Trudy Mickel earned her way to her first World Cup of her young career, and the stage couldn’t have been bigger.
The 17-year-old from Durango, who now calls Steamboat Springs home as she trains with the United States Ski Team, finished 15th in the dual moguls event March 18 at Megève, France. She scored 160 points in the International Ski Federation (FIS) standings for her biggest FIS point total of the season and most since her first- and fifth-place finishes at last year’s FIS Junior Ski World Championships in Italy.
Because Mickel, who found out about her World Cup selection only eight days before the race, had yet to accumulate any World Cup points, she drew Olympic gold medalist and World Cup Grand Prix champion Perrine Laffont in her first race down the course. Laffont, 19, beat Mickel, but putting down a clean run was a victory in itself for the World Cup rookie.
“I am ecstatic with the entire trip and experience,” Mickel said. “This may not have been a trip with my best result, but I am proud to say I put down a solid run with immense pressure and learned so much throughout the week.
“This trip has been full of learning and a huge step in my athletic career.”
Laffont finished second in the Megève event, while American Jaelin Kauf was the winner. Justine Dufour-Lapointe of Canada was third.
When Mickel, daughter of Alex and Molly Mickel, looked across the starting gate at Laffont and down the course surrounded by media and cheering fans, she felt a sensation like nothing before.
“When I stepped into the gate, I felt a whole new kind of nervousness, excitement and awe,” she said. “I couldn’t help but smile as I stood in the gate of my first World Cup, skiing against the Olympic gold medalist and World Cup Grand Prix champion and representing the United States on the other side of the world.
“I have done it. When I crossed the finish line, it didn’t matter that I had lost because a new fire of passion and love for mogul skiing had been lit.”
Mickel’s mother, Molly, was in France to watch her daughter. She noticed the unfading smile on her daughter’s face during the entire trip to France and the increased passion for a sport her daughter has already dedicated so much of her life to.
“To be paired against the gal from France on her home turf and to jump on in and have to dual side-by-side, she did great,” Molly Mickel said. “Top to bottom and she didn’t blow out or crash or anything like that. With that pressure, the cameras and lights and all that, she really did amazing.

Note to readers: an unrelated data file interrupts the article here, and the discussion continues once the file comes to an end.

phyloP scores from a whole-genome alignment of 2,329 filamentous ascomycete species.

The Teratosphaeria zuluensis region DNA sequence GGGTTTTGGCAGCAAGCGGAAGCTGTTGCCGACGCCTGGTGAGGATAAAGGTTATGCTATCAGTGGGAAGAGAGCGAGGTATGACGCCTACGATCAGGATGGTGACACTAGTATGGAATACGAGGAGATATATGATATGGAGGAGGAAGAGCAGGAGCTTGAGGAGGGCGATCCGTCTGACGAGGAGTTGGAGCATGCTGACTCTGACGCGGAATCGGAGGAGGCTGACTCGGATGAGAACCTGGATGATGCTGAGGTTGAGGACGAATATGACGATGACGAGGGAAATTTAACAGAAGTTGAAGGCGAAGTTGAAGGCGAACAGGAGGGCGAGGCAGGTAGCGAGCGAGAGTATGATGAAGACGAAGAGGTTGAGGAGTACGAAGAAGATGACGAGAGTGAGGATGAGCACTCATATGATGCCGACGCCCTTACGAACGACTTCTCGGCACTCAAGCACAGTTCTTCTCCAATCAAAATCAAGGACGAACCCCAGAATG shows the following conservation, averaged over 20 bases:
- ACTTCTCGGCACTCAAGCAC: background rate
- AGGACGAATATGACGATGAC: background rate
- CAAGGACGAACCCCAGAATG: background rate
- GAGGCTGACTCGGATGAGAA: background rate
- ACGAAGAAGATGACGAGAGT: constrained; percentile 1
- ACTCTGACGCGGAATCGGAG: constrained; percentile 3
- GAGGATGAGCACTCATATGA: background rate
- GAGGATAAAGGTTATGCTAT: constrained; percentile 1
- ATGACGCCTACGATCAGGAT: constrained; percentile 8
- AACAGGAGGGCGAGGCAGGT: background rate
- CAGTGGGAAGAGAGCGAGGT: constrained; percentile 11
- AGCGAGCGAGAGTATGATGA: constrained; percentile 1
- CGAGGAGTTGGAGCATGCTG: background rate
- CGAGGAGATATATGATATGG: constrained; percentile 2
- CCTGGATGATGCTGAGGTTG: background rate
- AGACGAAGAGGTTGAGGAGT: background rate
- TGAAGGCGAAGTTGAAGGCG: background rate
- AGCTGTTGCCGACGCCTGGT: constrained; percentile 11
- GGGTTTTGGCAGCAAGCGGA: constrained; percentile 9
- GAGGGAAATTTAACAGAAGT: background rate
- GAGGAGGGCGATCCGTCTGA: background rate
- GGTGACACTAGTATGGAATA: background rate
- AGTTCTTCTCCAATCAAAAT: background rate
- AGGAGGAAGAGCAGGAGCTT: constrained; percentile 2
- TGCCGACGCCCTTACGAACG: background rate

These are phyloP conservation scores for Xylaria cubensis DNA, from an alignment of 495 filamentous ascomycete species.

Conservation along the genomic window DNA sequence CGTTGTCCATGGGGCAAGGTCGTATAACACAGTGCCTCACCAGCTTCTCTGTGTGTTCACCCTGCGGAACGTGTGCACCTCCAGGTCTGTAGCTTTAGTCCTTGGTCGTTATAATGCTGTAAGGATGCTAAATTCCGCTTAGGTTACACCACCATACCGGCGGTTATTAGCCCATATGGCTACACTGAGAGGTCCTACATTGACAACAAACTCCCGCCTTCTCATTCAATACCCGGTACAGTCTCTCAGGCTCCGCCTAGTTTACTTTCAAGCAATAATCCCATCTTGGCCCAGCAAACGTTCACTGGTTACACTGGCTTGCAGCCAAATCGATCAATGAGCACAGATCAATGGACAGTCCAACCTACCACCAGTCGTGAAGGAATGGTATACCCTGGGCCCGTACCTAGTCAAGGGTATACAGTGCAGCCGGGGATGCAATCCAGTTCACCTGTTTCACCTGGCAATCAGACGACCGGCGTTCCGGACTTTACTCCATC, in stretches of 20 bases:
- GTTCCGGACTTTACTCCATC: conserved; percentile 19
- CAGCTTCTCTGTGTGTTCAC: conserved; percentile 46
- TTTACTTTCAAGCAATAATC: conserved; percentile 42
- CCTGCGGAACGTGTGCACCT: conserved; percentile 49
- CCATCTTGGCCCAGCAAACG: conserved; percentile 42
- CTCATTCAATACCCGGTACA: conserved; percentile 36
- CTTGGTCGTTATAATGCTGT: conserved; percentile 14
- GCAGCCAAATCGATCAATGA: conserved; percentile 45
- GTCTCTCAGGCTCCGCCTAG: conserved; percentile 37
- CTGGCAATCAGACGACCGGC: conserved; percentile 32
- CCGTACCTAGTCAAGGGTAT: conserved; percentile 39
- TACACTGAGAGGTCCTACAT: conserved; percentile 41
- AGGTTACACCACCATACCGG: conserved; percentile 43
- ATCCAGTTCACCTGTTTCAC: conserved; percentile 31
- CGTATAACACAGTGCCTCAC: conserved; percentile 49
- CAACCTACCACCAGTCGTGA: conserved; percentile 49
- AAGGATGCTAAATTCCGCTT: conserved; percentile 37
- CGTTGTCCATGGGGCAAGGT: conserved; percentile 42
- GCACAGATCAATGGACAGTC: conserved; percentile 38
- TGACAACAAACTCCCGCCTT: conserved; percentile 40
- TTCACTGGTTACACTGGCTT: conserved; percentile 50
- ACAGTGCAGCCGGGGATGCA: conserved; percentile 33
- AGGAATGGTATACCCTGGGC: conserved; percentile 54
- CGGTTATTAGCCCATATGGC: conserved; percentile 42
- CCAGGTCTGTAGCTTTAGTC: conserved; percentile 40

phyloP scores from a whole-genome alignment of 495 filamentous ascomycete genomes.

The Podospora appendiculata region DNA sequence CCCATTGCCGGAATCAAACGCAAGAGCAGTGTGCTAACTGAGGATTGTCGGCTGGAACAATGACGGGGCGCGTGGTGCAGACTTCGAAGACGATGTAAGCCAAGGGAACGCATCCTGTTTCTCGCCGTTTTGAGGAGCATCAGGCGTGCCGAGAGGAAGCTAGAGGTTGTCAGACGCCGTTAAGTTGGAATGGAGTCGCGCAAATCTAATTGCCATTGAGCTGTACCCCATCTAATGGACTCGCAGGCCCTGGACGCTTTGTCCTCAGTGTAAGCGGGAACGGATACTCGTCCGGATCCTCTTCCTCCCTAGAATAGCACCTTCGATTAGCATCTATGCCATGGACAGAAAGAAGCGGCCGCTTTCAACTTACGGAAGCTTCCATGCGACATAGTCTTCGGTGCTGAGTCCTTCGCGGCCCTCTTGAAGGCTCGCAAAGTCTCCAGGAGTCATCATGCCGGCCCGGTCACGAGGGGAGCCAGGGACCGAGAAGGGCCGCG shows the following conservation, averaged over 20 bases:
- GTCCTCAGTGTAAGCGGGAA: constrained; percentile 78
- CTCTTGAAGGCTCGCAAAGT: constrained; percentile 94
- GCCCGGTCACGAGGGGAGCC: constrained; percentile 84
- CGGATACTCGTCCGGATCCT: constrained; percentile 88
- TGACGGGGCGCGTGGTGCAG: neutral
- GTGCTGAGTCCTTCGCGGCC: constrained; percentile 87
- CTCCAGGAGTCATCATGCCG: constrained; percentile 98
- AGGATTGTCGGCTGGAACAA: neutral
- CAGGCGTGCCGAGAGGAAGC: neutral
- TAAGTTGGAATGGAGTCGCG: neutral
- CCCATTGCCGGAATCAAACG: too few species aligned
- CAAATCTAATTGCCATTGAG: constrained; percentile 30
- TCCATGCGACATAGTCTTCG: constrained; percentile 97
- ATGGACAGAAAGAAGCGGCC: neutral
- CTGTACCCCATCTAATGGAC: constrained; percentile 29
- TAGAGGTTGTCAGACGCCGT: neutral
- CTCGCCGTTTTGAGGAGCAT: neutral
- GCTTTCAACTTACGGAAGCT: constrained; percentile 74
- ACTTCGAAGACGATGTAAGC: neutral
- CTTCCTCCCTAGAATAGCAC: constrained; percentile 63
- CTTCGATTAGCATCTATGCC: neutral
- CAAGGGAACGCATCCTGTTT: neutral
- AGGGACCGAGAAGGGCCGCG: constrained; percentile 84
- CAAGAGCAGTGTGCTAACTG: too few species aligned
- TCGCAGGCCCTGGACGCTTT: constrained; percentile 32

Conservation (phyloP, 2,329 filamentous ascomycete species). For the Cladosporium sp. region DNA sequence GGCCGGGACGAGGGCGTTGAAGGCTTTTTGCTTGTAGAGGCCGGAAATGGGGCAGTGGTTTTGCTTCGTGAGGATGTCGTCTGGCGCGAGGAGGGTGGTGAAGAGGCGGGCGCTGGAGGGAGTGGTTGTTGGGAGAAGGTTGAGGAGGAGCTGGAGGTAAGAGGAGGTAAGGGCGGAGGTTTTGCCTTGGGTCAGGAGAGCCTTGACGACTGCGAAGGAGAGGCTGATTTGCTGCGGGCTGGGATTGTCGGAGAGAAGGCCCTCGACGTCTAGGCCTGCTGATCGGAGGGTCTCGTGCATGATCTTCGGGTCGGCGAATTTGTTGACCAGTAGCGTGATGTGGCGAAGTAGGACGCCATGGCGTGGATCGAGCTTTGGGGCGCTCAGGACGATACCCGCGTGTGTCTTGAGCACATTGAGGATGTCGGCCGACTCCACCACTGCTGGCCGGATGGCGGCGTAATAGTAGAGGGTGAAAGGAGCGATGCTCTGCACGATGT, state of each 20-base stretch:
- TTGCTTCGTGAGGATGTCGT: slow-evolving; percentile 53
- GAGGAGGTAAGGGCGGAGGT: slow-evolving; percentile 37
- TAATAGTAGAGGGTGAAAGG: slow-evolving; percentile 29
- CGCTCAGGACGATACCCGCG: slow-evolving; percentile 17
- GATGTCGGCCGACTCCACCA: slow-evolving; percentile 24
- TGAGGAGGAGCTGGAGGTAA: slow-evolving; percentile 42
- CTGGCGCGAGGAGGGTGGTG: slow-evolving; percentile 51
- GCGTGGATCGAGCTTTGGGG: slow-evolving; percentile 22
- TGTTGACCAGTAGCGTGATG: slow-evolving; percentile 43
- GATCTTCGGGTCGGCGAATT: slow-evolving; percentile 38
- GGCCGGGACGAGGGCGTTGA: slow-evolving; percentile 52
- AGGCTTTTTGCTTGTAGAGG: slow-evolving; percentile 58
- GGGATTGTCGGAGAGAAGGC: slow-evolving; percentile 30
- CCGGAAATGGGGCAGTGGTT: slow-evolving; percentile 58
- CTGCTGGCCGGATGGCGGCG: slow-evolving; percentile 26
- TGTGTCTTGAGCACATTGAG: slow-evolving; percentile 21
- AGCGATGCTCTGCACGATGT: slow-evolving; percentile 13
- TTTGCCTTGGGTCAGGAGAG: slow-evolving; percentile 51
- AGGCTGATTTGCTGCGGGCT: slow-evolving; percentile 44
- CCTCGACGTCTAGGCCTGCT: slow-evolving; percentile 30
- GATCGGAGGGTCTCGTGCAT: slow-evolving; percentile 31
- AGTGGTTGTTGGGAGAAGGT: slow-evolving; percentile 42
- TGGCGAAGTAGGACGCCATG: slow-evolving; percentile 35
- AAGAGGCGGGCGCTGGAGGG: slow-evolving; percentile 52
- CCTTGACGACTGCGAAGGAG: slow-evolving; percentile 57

“Her attitude was great, and she was glowing. She knew it was quite an honor to be there, and she had the hugest smile on her face. She’s got a fire under her, a new flame. She already had a big one, but she has another one now. She knows what she wants to be doing, and the sooner the better. She’s ready to dive in.”
Trudy Mickel started her season at the Australian New Zealand Cup in late August. She competed in three races at an FIS event at Winter Park in December before she dove into the Nor-Am Cup circuit in January.
Her best Nor-Am result of the season was a fifth-place finish in dual moguls Jan. 28 at Val St-Côme in Quebec, Canada. Mickel had six top-10 finishes on the Nor-Am Cup circuit, including five in a row to end the tour. She finished the season in eighth place and was the top 17-and-under woman in the U.S.
Five days after her race in France, Mickel was back in the U.S. for the national championships at Waterville Valley Resort in New Hampshire. She finished 14th in moguls and 11th in dual moguls.
The former Durango Freestyle Ski Team member moved to Steamboat in 2017 to train full time with the Steamboat Springs Winter Sports Club.
After her first-place finish in moguls at the FIS Junior World Ski Championships last April, Mickel was named to the United States Ski Team. Her training in Steamboat paired with the resources of the national team have helped her take the next step forward.
“She’s been skiing with skiers that are on the national and World Cup caliber,” Molly Mickel said. “They’re all kind of on the same track and are so incredibly dedicated. It’s not even just the focus on the hill, but in the gym and everything. It’s all measured. Every single day has a goal and purpose. While the U.S. skiers are all competitors and going for the same thing, they are all great supporters of each other.”
When Mickel moved to Steamboat, it was with the goal of being ready to try to qualify for the 2022 Winter Olympics in Beijing. Now, she hopes to compete in more World Cup events during the 2018-19 season to test herself against the best.
“I am just getting started,” she said. “It’s time to get back into the gym, on the trampolines, jumping on the water ramp and back to work to prepare for next season. Competing at the very top level of the sport against the top-women mogul skiers in the world has only made me hungry for more.”